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Building strategic advantage through integrated logistics management

Shippers must act quickly to develop an integrated logistics management program.


The freight market is changing and shippers no longer hold the upper hand. Those companies that gain an insight into the hidden transportation costs in their supply chains will be able to consolidate their gains and achieve significant cost savings.

In the last couple of years, shippers gained an unprecedented influence over the international transportation market, with carriers vying for scarce business. Now, as commercial activity picks up, that position is weakening. Why is this?

However, shippers still have opportunities to capitalize their recent gains by forging new and innovative arrangements with carriers who remain eager to capture new business and re-establish their top-line growth.

To maneuver effectively within this unique set of conditions, shippers must view the situation through the lens of risk management.

Key Findings

Many companies have limited control over their total logistics management spend because so many expenses are hidden within the supply chain. This is a growing concern, given that transportation can account for upwards of $30 million to $60 million for every $1 billion in materials cost for product-based industries.

By contrast, companies that can control freight spend stand to unlock a 5–10 percent improvement in operating income, and a 10–20 percent improvement in stock price—an opportunity to enhance shareholder value.

To capture these gains companies must become what Accenture calls “supply chain masters”—organizations that know how much they spend on transportation and understand where the hidden costs lurk.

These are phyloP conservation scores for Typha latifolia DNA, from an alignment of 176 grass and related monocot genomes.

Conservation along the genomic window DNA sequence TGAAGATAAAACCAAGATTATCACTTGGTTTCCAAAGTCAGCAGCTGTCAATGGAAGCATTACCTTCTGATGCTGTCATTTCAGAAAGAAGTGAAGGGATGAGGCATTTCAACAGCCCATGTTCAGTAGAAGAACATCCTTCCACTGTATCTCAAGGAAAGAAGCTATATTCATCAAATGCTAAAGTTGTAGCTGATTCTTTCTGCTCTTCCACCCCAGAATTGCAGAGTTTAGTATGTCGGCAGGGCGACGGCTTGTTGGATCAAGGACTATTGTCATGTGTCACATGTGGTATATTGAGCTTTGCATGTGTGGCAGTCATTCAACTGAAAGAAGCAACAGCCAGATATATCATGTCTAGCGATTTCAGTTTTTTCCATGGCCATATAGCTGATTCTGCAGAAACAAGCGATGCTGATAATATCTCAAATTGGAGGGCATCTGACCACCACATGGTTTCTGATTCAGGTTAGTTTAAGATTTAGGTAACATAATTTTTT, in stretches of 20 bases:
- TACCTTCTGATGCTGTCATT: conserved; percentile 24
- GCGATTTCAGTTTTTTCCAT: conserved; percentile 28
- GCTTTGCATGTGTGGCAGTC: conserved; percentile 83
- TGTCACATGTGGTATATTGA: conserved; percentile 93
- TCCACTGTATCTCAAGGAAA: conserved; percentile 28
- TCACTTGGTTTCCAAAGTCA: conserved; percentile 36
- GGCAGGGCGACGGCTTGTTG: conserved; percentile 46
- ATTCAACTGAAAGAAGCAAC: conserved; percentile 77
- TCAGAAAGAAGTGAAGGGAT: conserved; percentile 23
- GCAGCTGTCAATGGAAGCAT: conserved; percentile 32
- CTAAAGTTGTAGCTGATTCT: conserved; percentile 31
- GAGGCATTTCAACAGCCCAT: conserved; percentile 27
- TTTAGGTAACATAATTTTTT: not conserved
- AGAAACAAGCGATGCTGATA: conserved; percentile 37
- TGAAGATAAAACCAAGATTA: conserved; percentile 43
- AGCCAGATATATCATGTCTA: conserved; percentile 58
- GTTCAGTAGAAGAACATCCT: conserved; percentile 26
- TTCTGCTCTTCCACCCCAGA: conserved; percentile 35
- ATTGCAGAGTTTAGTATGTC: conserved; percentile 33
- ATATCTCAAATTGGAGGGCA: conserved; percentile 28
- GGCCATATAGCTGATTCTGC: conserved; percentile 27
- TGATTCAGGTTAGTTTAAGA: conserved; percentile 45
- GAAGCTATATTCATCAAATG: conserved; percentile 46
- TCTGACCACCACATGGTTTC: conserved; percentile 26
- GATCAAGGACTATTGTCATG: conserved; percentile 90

Shippers must act now to seize control of their transportation spend and position themselves for stability and growth—especially as increased movement of freight and burgeoning fuel costs drive up freight costs.

Accenture’s research shows that the only way an organization can stay ahead of the pack is to establish an integrated transportation management program, a cohesive strategy aligned with the company’s overall business objectives.

To lay the groundwork, executives must ask questions about the operational factors driving their transportation needs and overall strategy. Thereafter they must define their integrated transportation management program by following these three steps:

  • Assess your overall transportation spend, then score quick wins in transportation activities. Quick wins generate immediate savings that can be used to fund strategic investments and build momentum for further change.

  • Establish an enterprise-wide logistics management program to synchronize transportation services, enable greater network visibility and manage freight spend.

  • Integrate and automate planning and execution functions to optimize your transportation network and drive ongoing efficiencies. 


Business conditions are in more flux than ever. As a result, shippers face a moving target in striving to get products to customers without overspending on transportation services.

Hitting the target will never be easy. But by taking an integrated approach to their transportation management, shippers can sweeten the odds of success.

We’ve outlined a three-step process—assessing transportation spend and scoring quick wins, establishing an enterprise-wide transportation management program, and integrating and automating transportation systems.

But just as speed is critical to getting products to market, it’s also essential for surmounting the challenges and capturing the opportunities presented by today’s uniquely complex and fast-changing transportation services scene.

Shippers must act now to establish integrated transportation management as a key competitive weapon—or risk being left behind by nimbler rivals.

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